Extending generator exhaust pipes

There's been lots of discussion about how to safely wire a genny for emergency domestic use but has anyone successfully extended the exhaust so that it can run safely in the garage?
I'm considering a piece of rigid pipe into the existing exhaust (clamped and sealed somehow), connected to a length of flexible exhaust pipe and then to a length of rigid out of a window or custom-made hole. Presumably all pipework needs to be large bore to minimise back pressure. Sealing is important for safety. Any success stories?
Dave S
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wrote:

I'll be interested in this too. I have a feeling it'll be a no-can-do because if the genny is being run in a confined space (as in a garage situation) then it might cause a fire situation - and trying to find a betting company that will take odds on the insurance companies saying "bog off" to any claims made will be like finding rocking horse pooh for the rose garden.
I'm actually thinking of building a small lean-to on the side of the garage for the genny. That way it would be protected from the direct elements like rain and snow, and also reduce the noise nuisance for the neighbours. And if it catches fire then it'll most likely vapourise the lean-to without causing much other damage.
PoP
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wrote:

My fixed generators have exhausts extending through outbuilding walls. They were already in place when the house was bought. I could certainly take some photos of the pipe work if that would be of any use.

Again, my three gennies are in stone built outbuildings and have been for over ten years as far as I know. The rooms are vented, though in summer they are vented manually---we open the doors!

:-)
Colin
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wrote:

Try asking on uk.rec.engines.stationary
Much depends on the size of the thing, and how much use it's going to get.
But I wouldn't extend downstream of an existing exhaust. The gas has expanded and cooled by this point, and moisture is condensing out. Although you can build it, you'll get problems in service, especially rust.
I'd favour cutting out (or buying as a spare) a new flange to fit the manifold / cylinder head, then welding on pipe from there. Use flexible pipe as necessary for vibration. Then when you're near the end and probably outdoors, fit a silencer box. Arrange suitable drainage for condensate anyway. Parts like U bends and silencer boxes are available from performance car places (Peco used to be convenient), but go to somewhere serving the kit-car market, not the tweaked Nova and baseball cap idiots (retail markup varies enormously). You can also just try browsing the parts catalogue at Edmunds Walker and using light truck parts.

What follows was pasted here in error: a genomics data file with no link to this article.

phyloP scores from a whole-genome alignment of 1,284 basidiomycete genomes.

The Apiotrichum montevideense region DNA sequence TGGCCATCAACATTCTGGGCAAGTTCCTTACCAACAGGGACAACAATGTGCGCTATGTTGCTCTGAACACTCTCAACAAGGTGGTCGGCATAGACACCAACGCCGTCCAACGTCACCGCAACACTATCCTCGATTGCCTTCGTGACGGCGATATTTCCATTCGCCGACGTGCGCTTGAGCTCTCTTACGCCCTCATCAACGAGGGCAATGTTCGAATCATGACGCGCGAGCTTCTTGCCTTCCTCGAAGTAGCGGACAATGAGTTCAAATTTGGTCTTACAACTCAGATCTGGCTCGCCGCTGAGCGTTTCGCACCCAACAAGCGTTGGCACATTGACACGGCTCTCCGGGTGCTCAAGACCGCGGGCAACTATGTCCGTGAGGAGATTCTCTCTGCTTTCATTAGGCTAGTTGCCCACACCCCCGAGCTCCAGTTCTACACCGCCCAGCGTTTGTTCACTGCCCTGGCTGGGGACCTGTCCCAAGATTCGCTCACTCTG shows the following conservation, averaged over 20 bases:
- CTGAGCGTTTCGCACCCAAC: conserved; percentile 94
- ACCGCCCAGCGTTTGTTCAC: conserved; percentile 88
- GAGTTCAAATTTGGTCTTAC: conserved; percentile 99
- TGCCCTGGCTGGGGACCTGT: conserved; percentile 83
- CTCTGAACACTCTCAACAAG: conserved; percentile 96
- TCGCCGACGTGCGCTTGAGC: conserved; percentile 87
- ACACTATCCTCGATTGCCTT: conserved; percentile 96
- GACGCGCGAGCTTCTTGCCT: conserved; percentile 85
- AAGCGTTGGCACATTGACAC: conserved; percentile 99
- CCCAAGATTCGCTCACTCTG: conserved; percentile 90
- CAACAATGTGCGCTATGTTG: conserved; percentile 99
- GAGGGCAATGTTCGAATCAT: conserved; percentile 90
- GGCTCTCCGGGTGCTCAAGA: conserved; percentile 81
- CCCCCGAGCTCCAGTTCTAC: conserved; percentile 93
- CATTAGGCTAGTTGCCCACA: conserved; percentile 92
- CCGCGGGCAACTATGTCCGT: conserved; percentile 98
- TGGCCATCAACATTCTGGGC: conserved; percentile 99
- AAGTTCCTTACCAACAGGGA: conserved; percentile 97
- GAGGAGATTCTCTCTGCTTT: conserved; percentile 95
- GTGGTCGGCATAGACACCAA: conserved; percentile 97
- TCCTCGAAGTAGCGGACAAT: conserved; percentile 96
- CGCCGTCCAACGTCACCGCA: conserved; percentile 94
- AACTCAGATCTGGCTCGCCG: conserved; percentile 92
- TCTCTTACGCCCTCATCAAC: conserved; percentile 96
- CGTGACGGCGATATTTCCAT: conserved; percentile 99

Lag the pipe. This is partly to reduce noise, partly to keep the heat in (improves gas flow, reduces condensation problems). The dimpled stainless steel used for aircraft pipe lagging gives a very neat finish (scrapyard).
If it's a high performance engine, you may need to design a proper system, and that will probably need an expansion box close to the engine. There are any number of books that describe this ("Four-stroke performance tuning in theory and practice" is the one on my shelves).
-- Die Gotterspammerung - Junkmail of the Gods
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Dave wrote:

Not with that specifically, but I have seen loads of staionary engines run via ducting to the outside world.
I am sure if you keep the pipe large, and stick a silencers somewhere in it, it will be fine.

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I run my 7.5 KVa Honda engined (GX390) generator in the shed with a 8 foot length of flexible exhaust pipe attached running out through a hole in the wall. No re-jetting and all has been running fine for about 5 years, although still need to discharge the exhaust into some sort of enclosure as its a bit noisy, especially when the power goes off as everything goes quieter (no tv / radios etc so you are aware of the contant noise of e.g. a generator.
Nick
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